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Eur J Med Res. 2005 Aug 17;10(8):339-44.

Risk of malignancies in patients with insulin-treated diabetes mellitus: results of a population-based trial with 10-year follow-up (JEVIN).

Author information

1
Department of Diabetes and Metabolic Diseases,Inselklinik Heringsdorf GmbH, Seeheilbad Heringsdorf, Germany. inselklinik.schiel@medigreif.de

Abstract

BACKGROUND:

Studies involving diabetes mellitus and malignancies show contradictory results: Many of them have found incidences of malignancies that are comparable or lower, other studies have found higher rates than those of non-diabetic subjects. Hence, the goal of the present trial was to study the possible association between diabetes mellitus and the incidence of malignancies and its outcome in a selection-free population over a longer period of time. -

PATIENTS AND METHODS:

All the patients (n=291) who participated in the JEVIN (Jena's St. Vincent)- trial (a prospective, 10 year follow-up, population-based intervention survey of all insulin-treated patients with type 1 and type 2 diabetes mellitus aged 16 to 60 years and living in the city of Jena [about 100,000 inhabitants], Thuringia, Germany) were assessed. The baseline examination took place in 1989/90, follow-up examinations were performed in 1994/95 and 1999/2000. -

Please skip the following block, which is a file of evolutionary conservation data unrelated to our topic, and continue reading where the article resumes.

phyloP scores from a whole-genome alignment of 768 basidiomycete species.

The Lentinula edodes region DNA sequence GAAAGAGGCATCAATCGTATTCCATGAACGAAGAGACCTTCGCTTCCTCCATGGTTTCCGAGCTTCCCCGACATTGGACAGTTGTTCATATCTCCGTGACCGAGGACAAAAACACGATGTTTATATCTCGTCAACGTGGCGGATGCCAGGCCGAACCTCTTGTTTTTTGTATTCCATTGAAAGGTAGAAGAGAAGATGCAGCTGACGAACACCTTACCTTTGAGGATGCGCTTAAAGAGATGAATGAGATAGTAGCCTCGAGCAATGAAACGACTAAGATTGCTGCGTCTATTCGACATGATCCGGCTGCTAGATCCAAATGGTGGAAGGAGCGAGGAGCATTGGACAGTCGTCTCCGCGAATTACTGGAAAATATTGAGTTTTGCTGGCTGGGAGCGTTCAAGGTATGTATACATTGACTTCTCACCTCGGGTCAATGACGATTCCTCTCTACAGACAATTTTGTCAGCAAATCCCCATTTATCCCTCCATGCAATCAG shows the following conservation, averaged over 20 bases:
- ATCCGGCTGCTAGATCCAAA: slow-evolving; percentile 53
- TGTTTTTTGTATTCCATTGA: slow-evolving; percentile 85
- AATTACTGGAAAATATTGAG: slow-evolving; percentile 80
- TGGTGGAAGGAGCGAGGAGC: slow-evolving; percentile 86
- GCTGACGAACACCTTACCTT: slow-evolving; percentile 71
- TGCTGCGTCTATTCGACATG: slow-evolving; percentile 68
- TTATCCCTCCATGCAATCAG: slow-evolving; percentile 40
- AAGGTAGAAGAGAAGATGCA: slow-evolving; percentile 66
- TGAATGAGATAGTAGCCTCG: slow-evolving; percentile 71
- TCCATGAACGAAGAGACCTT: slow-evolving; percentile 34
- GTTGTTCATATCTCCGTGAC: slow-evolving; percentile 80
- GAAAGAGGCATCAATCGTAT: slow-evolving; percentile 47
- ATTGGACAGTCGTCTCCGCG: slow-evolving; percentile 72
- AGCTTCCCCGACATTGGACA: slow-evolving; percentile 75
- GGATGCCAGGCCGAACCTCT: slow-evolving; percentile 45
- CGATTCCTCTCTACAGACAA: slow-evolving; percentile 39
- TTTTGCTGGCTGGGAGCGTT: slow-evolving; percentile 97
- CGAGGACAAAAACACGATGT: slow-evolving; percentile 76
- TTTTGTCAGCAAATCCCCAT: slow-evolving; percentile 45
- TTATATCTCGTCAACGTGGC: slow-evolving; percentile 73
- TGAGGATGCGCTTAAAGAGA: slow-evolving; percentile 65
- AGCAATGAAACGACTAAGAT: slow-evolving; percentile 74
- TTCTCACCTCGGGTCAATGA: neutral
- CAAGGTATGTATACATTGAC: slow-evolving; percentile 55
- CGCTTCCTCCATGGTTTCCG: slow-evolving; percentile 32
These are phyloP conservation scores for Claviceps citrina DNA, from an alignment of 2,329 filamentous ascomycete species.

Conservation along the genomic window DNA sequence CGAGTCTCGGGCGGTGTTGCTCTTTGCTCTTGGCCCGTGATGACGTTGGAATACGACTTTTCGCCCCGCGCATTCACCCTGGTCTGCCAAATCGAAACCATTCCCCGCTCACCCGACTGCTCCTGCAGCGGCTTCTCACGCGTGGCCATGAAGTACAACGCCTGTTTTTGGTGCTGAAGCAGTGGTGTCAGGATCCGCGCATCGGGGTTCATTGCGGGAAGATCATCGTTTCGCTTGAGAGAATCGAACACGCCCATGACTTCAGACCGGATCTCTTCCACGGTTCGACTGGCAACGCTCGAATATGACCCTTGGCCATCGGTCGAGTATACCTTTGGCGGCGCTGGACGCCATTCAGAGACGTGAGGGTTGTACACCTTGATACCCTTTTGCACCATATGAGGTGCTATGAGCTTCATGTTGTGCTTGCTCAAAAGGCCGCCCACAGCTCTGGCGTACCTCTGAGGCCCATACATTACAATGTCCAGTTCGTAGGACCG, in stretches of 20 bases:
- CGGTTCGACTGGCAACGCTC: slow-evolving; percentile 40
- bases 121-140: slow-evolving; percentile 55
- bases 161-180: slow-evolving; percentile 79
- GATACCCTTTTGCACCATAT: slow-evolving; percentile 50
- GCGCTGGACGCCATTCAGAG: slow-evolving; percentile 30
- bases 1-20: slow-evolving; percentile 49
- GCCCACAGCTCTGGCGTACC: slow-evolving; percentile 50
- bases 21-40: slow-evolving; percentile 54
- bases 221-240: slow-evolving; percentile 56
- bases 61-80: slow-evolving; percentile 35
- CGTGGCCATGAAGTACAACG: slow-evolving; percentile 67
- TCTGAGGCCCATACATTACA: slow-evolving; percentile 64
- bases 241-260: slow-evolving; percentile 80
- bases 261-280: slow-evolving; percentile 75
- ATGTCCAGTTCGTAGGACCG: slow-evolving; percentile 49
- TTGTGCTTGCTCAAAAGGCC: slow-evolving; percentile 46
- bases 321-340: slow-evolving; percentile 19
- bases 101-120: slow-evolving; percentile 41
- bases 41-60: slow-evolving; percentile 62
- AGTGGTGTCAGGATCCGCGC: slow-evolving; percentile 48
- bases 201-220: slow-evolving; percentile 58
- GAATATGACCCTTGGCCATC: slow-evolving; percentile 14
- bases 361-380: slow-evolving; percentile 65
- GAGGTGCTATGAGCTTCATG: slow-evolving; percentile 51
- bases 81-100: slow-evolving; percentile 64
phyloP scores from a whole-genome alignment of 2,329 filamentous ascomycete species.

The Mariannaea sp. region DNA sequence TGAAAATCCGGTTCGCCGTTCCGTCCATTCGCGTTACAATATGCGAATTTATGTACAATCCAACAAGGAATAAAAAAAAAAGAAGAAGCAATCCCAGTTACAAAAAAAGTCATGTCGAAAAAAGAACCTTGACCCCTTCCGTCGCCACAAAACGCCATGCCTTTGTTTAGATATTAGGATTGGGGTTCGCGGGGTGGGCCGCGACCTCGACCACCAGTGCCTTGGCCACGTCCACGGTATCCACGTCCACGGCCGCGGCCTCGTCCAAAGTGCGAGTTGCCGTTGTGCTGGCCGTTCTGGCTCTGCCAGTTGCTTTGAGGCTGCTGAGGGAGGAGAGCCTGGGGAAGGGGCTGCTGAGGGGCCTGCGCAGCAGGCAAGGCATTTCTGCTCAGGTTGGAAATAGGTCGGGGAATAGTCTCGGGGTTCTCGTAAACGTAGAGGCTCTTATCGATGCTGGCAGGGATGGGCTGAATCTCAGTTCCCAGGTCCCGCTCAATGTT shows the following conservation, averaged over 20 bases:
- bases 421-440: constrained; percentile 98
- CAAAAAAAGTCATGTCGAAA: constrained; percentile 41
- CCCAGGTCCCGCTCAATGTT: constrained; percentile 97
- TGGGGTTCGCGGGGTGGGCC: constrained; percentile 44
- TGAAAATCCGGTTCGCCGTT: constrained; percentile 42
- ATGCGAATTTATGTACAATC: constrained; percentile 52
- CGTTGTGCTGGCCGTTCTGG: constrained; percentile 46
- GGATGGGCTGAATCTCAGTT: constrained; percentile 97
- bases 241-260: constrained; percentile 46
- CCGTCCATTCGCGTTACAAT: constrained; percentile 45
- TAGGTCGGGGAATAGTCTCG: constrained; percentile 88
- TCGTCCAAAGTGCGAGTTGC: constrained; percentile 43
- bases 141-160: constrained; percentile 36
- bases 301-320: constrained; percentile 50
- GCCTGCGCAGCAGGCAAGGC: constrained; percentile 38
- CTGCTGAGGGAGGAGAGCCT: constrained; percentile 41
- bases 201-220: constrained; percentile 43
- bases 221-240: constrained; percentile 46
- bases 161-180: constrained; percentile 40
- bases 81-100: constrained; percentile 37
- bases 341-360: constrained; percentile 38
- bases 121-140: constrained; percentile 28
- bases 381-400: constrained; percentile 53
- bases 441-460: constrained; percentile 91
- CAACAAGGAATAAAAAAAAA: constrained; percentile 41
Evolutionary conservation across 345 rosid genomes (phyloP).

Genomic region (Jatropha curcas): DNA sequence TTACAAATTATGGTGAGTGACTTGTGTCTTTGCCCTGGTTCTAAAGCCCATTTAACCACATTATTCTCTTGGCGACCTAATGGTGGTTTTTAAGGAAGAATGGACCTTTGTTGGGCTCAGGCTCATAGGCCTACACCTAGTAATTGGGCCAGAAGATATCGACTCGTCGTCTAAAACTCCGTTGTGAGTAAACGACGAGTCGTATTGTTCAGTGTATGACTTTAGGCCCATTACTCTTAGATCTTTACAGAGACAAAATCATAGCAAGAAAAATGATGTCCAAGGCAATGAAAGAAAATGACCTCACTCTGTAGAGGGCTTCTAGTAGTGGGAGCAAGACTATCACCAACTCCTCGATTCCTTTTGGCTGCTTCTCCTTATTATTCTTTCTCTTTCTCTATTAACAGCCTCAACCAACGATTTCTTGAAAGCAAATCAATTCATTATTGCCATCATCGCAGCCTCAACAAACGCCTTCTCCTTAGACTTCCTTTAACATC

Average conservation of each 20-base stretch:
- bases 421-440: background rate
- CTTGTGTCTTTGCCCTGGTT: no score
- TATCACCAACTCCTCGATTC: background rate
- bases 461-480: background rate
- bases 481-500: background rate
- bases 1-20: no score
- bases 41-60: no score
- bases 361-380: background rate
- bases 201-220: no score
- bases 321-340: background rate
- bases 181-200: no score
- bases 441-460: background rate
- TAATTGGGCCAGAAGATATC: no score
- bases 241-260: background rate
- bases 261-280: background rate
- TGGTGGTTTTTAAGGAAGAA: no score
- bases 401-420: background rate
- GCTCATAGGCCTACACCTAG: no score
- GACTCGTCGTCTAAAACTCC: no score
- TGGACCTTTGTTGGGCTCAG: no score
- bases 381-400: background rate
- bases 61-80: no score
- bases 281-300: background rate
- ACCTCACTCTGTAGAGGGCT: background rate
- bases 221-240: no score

RESULTS:

Up to 1999/2000, 2 patients with type 1 and 5 patients with insulin-treated type 2 diabetes mellitus developed a malignancy (incidence 0.0241). The most frequent malignancies were cancer of the colon and rectum (3 of 291 patients, incidence 0.0103). Comparing these data with the incidence of carcinoma of the colon and rectum reported by the Robert-Koch-Institute of Germany (incidence 0.0012) diabetic patients showed a 9.9-fold increased risk (p=0.042). There were no significant differences regarding incidence of total malignancies or carcinoma of the breast, the lung, renal cells or gonads. Correlation and multivariate analyses revealed no associations between the development of malignancies and patients' outcome and diabetes duration, the duration of insulin therapy, insulin dosage, the quality of diabetes control or the presence of diabetes-related long-term complications. -

CONCLUSIONS:

Conclusive to other data derived from selected cohorts, population-based the JEVIN-trial demonstrate an increased incidence of malignancies of the colon and rectum in insulin-treated patients with diabetes mellitus. However, for further confirmation of these interesting results more studies in larger populations over longer periods of time are necessary to explain the heterogeneous findings in patients with diabetes mellitus of an increased incidence for some cancer entities, but not for others. Knowledge of these mechanisms should have important implications for the direction of strategies to prevent the development of malignancies, or to enhance ability to make an earlier diagnosis and more effective therapies.

PMID:
16131475
[Indexed for MEDLINE]

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